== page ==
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April cyberspace column

The Electronic Yeshiva

by James Besser

SITE: Project Genesis

HOW TO GET THERE: For information on all Genesis E-mail services and instructions on how to subscribe, send an e-mail message from your Internet account or account on a commercial service like America Online to: learn@torah.org

In the old country, the study house was likely to be a dark, musty place with rudimentary furnishings--the anthesis of high tech.

But in this information age, rabbis and scholars are using cyberspace--that great, uncharted, planet-spanning web of computer networks--to reach a much broader audience for serious Jewish scholarship.

Project Genesis, a New York-state based group devoted to reaching out to Jewish college students, has led the way in the development of the cyber-yeshiva. Their primary tool for creating this electronic miracle is a collection of eleven Internet mailing lists--electronic publications distributed automatically to subscribers with Internet access, or accounts on commercial on-line services like America Online (AOL).

Each Genesis list is a "class," taught by a real, live Jewish scholar; each edition is the equivalent of a detailed lecture on a specific subject, or an electronic dialogue between teacher and students.

A sampling from the Genesis E-mail lineup:

  • Genesis: a general list for Genesis announcements, as well as discussion of the weekly Torah portion.
  • Torah-Forum: a general list for the discussion of the traditional Jewish perspective on any topic under the sun.
  • DvarTorah: here subscribers write their own commentaries on the weekly Torah portion--and distribute them worldwide.
  • Gossip: No, it's not a list for trading information on Julia Roberts' love life. Instead, teacher Ellen Solomon teaches about the Jewish attitude towards Loshon Hora-- the evil tongue.
  • Halacha-Yomi: Easy-to-understand translations of the Code of Jewish Law, and appropriate commentaries.
  • Maharal: The Sayings of the Fathers, a study of the commentary of Rabbi Yehuda Loewe (the Maharal), a 16th Century Jewish philosopher.
Baltimoreans may be especially interested in one Genesis list: the RavFrand mailing list provides transcriptions of the weekly Parsha class of Rabbi Yissachar Frand of the Ner Israel Rabbinical College.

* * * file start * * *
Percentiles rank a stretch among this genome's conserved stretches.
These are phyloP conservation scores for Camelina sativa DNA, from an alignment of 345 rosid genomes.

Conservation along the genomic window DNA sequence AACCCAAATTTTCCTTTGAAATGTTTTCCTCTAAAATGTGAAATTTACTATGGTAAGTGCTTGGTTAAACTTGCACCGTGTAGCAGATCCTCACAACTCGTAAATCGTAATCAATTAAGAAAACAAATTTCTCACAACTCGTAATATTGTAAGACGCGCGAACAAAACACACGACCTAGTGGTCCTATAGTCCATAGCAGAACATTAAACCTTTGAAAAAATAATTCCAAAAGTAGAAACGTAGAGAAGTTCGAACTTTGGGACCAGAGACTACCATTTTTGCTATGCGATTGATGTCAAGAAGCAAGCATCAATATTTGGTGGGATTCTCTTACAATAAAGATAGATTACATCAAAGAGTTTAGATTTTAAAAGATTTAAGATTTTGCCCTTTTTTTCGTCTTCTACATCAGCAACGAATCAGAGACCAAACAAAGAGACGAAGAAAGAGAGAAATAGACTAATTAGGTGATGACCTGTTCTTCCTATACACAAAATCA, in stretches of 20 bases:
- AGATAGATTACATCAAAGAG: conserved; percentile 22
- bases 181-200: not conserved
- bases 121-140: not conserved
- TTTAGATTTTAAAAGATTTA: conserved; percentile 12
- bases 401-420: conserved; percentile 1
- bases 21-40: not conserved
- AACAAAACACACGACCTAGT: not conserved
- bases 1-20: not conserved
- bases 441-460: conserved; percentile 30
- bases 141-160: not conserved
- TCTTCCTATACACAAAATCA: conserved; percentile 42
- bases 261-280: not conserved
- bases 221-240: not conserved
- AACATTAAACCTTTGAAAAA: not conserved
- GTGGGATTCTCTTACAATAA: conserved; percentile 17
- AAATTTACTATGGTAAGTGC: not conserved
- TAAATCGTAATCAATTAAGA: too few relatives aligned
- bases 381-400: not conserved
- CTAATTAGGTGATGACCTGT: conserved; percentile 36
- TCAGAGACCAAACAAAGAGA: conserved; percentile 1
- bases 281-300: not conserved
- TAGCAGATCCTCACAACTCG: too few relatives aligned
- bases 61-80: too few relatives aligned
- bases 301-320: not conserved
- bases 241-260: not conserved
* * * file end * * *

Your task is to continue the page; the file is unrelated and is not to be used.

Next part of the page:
Genesis has attracted more than 2000 subscribers worldwide. "Living here in Montivideo, Uruguay I sure can use contact with the outside world," one subscriber wrote recently. "I can learn Torah from this end of the globe while I wait for things to happen at home and at work."

Rabbi Yitzchak Etshalom, principal of SAJS (the community Hebrew High School) in Pittsburgh and a professional storyteller, is teaching a new Genesis course on Maimonides' Mishneh Torah, or "Review" of the entire body of Jewish Law.

The Rambam list, he said, is aimed at "interested and motivated students. I assume that of the 450-plus subscribers, quite a few are relative neophytes."

Texts are posted in English; Hebrew terms are transliterated and translated for the benefit of the novices who are a prime target for Genesis.

The biggest advantage of the Internet yeshiva is the obvious one, he said--its vast reach. And subscribers study the messages in the privacy of their own homes; as a result, Genesis is able to reach some Jews who might be intimidated by the prospect of revealing their ignorance in a traditional shul.

The biggest downside is also obvious: the lack of face-to-face contact that provides real-time input for teacher and student alike. "So far, you can't do that (on the net)," Rabbi Etshalom said. "But we're working on it."

Project Genesis is also working on new lists, which seem to appear almost monthly. The group is also expanding its World Wide Web "home page"--a central Internet location that allows users to browse through the group's offerings and select lists to join. More on using the Web in next month's column..


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